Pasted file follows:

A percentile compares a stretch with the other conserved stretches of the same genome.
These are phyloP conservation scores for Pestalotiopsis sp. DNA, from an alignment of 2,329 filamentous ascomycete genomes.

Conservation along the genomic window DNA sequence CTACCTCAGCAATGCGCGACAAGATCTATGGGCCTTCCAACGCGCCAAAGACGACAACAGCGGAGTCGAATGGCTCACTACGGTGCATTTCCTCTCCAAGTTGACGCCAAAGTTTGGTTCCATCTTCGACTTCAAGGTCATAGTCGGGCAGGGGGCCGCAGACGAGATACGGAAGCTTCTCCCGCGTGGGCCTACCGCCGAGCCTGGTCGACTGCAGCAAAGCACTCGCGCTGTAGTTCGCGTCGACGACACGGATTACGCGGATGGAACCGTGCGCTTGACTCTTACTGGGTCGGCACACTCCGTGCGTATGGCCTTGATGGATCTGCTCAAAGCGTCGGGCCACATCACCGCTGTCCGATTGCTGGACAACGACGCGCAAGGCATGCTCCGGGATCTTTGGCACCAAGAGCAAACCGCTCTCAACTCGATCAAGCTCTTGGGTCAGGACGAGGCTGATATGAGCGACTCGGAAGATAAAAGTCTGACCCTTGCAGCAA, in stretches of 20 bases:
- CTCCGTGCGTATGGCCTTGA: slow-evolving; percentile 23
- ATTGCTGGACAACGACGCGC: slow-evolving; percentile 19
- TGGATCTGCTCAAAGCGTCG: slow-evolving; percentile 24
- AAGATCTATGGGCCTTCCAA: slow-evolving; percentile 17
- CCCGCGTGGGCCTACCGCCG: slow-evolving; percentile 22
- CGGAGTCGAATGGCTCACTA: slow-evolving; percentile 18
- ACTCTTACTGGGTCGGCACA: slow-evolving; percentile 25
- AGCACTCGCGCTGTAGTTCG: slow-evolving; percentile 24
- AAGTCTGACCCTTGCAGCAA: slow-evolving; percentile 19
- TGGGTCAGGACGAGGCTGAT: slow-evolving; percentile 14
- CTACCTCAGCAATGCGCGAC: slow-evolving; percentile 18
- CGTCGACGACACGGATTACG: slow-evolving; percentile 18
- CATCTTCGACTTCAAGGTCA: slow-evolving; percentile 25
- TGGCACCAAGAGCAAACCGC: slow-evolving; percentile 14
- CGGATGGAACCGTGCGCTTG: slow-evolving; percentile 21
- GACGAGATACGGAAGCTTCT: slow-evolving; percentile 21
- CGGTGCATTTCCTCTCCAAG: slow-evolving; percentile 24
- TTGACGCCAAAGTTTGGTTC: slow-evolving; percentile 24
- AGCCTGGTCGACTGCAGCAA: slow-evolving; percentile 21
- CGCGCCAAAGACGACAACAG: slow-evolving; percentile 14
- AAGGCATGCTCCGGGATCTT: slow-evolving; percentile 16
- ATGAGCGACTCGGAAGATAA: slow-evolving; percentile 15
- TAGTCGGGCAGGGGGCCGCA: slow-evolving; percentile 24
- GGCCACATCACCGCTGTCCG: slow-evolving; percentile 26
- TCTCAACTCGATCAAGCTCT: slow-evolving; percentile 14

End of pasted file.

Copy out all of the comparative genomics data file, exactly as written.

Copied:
A percentile compares a stretch with the other conserved stretches of the same genome.
These are phyloP conservation scores for Pestalotiopsis sp. DNA, from an alignment of 2,329 filamentous ascomycete genomes.

Conservation along the genomic window DNA sequence CTACCTCAGCAATGCGCGACAAGATCTATGGGCCTTCCAACGCGCCAAAGACGACAACAGCGGAGTCGAATGGCTCACTACGGTGCATTTCCTCTCCAAGTTGACGCCAAAGTTTGGTTCCATCTTCGACTTCAAGGTCATAGTCGGGCAGGGGGCCGCAGACGAGATACGGAAGCTTCTCCCGCGTGGGCCTACCGCCGAGCCTGGTCGACTGCAGCAAAGCACTCGCGCTGTAGTTCGCGTCGACGACACGGATTACGCGGATGGAACCGTGCGCTTGACTCTTACTGGGTCGGCACACTCCGTGCGTATGGCCTTGATGGATCTGCTCAAAGCGTCGGGCCACATCACCGCTGTCCGATTGCTGGACAACGACGCGCAAGGCATGCTCCGGGATCTTTGGCACCAAGAGCAAACCGCTCTCAACTCGATCAAGCTCTTGGGTCAGGACGAGGCTGATATGAGCGACTCGGAAGATAAAAGTCTGACCCTTGCAGCAA, in stretches of 20 bases:
- CTCCGTGCGTATGGCCTTGA: slow-evolving; percentile 23
- ATTGCTGGACAACGACGCGC: slow-evolving; percentile 19
- TGGATCTGCTCAAAGCGTCG: slow-evolving; percentile 24
- AAGATCTATGGGCCTTCCAA: slow-evolving; percentile 17
- CCCGCGTGGGCCTACCGCCG: slow-evolving; percentile 22
- CGGAGTCGAATGGCTCACTA: slow-evolving; percentile 18
- ACTCTTACTGGGTCGGCACA: slow-evolving; percentile 25
- AGCACTCGCGCTGTAGTTCG: slow-evolving; percentile 24
- AAGTCTGACCCTTGCAGCAA: slow-evolving; percentile 19
- TGGGTCAGGACGAGGCTGAT: slow-evolving; percentile 14
- CTACCTCAGCAATGCGCGAC: slow-evolving; percentile 18
- CGTCGACGACACGGATTACG: slow-evolving; percentile 18
- CATCTTCGACTTCAAGGTCA: slow-evolving; percentile 25
- TGGCACCAAGAGCAAACCGC: slow-evolving; percentile 14
- CGGATGGAACCGTGCGCTTG: slow-evolving; percentile 21
- GACGAGATACGGAAGCTTCT: slow-evolving; percentile 21
- CGGTGCATTTCCTCTCCAAG: slow-evolving; percentile 24
- TTGACGCCAAAGTTTGGTTC: slow-evolving; percentile 24
- AGCCTGGTCGACTGCAGCAA: slow-evolving; percentile 21
- CGCGCCAAAGACGACAACAG: slow-evolving; percentile 14
- AAGGCATGCTCCGGGATCTT: slow-evolving; percentile 16
- ATGAGCGACTCGGAAGATAA: slow-evolving; percentile 15
- TAGTCGGGCAGGGGGCCGCA: slow-evolving; percentile 24
- GGCCACATCACCGCTGTCCG: slow-evolving; percentile 26
- TCTCAACTCGATCAAGCTCT: slow-evolving; percentile 14